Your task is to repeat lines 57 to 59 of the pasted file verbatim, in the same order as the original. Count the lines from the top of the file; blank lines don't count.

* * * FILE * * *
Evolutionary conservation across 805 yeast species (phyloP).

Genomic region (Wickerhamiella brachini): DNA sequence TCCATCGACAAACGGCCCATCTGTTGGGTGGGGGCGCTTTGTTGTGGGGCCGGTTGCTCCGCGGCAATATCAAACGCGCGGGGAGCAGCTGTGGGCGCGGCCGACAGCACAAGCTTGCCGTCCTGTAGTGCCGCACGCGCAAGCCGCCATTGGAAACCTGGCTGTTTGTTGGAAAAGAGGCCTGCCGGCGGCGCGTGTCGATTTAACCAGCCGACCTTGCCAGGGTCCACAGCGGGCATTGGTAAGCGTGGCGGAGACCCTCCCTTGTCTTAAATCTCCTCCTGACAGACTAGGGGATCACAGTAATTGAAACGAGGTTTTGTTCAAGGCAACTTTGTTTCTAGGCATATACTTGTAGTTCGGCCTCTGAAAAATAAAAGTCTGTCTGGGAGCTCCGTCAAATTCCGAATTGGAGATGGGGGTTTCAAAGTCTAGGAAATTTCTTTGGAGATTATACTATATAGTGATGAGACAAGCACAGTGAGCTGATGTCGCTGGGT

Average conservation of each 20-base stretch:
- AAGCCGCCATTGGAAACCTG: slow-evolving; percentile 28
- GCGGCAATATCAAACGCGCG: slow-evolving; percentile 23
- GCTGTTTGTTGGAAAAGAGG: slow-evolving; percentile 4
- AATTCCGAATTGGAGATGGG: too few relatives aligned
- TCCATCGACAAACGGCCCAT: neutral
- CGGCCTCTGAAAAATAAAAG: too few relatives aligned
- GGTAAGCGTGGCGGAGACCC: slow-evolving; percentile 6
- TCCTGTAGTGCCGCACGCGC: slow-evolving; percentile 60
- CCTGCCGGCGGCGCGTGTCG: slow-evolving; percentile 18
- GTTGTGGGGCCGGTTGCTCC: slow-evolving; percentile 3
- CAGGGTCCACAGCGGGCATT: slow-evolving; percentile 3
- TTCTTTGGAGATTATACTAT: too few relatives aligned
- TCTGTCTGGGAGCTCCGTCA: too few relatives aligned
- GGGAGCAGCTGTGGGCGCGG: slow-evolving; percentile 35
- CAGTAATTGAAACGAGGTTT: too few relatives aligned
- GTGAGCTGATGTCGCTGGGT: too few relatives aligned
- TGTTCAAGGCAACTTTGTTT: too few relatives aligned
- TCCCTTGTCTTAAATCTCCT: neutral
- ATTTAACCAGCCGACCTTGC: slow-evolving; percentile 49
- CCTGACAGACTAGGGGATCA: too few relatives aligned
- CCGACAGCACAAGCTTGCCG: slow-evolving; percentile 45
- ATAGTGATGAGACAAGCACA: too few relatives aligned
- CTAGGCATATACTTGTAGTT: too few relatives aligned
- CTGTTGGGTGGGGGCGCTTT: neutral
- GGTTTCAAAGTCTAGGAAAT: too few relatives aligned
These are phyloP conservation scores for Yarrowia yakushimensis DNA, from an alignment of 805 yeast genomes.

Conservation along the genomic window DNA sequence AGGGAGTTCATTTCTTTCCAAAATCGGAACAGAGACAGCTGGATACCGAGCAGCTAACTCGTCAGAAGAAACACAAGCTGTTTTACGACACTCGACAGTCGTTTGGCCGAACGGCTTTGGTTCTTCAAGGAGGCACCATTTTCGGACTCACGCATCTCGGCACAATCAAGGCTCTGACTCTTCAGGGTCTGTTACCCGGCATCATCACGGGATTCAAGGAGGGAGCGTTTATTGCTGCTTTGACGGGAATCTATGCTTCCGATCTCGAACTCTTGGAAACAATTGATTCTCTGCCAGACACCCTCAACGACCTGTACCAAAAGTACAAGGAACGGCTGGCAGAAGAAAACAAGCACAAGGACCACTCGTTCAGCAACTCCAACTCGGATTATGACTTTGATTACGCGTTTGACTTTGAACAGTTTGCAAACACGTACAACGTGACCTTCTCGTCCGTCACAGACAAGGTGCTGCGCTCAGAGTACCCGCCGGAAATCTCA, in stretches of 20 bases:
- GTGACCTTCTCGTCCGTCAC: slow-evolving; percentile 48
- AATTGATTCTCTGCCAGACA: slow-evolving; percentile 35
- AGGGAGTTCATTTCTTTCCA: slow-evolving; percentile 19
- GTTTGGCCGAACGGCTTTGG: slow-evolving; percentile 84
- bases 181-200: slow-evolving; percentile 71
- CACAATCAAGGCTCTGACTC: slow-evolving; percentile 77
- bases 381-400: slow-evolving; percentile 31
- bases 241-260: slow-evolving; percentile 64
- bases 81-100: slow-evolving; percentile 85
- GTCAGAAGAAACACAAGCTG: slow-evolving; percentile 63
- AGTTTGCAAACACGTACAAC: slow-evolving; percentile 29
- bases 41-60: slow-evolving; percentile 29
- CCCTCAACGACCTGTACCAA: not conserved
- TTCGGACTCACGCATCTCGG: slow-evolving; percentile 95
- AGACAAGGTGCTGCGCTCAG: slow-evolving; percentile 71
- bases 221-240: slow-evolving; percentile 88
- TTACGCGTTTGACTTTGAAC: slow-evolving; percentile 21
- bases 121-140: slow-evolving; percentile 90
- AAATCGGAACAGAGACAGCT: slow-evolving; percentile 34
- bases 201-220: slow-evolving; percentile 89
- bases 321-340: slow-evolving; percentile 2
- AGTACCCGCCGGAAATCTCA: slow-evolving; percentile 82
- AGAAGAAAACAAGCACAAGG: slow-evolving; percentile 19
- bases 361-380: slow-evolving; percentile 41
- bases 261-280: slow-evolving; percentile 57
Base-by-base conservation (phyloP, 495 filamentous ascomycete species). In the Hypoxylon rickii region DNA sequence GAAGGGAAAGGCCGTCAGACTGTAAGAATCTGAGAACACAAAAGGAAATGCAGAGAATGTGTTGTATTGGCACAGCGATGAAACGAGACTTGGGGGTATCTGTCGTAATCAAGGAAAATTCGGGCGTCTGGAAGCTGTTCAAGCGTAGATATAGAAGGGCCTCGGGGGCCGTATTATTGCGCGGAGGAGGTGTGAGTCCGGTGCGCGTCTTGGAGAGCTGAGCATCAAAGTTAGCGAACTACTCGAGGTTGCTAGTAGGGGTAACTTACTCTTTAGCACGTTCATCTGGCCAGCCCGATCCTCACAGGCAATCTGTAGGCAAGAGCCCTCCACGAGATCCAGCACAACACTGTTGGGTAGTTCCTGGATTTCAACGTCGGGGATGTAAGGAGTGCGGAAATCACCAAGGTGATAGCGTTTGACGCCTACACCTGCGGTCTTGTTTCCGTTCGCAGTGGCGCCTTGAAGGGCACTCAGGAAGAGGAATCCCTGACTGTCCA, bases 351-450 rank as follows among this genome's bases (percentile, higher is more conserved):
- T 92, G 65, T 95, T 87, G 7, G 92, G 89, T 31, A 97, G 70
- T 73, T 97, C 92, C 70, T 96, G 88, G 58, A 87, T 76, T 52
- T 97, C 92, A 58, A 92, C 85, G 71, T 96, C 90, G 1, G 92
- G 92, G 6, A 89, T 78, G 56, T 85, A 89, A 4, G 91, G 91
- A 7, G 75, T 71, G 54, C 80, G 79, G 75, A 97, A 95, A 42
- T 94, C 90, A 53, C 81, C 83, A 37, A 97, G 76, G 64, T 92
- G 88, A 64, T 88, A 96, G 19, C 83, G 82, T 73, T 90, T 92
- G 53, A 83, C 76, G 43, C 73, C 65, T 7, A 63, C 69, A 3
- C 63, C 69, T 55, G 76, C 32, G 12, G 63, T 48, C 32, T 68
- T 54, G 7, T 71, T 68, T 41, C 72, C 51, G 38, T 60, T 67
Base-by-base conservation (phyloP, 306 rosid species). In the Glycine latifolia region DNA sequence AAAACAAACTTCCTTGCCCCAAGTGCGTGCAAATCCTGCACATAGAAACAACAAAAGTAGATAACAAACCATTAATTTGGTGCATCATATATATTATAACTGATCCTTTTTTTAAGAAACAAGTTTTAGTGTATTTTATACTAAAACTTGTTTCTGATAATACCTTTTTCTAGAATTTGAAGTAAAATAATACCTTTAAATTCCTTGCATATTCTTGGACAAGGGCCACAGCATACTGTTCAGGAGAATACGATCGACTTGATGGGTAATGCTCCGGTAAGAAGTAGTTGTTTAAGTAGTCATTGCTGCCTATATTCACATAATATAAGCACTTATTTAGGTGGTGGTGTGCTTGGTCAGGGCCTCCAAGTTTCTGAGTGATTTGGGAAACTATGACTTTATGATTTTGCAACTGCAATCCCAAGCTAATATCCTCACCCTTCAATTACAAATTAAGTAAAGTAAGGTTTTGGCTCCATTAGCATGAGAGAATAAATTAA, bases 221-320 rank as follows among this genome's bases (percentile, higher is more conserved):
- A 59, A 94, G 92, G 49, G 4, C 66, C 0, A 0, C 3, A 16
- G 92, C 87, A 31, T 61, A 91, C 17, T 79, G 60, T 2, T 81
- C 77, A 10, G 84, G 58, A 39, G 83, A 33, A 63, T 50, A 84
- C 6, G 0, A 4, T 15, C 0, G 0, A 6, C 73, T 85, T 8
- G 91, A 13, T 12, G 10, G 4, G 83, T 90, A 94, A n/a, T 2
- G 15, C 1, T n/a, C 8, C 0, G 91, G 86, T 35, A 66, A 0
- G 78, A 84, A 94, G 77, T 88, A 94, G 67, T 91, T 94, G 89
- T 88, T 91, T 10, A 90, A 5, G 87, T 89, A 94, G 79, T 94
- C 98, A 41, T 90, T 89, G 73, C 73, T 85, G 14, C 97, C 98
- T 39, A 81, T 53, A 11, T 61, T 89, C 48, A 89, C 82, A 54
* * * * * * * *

- T 92, G 65, T 95, T 87, G 7, G 92, G 89, T 31, A 97, G 70
- T 73, T 97, C 92, C 70, T 96, G 88, G 58, A 87, T 76, T 52
- T 97, C 92, A 58, A 92, C 85, G 71, T 96, C 90, G 1, G 92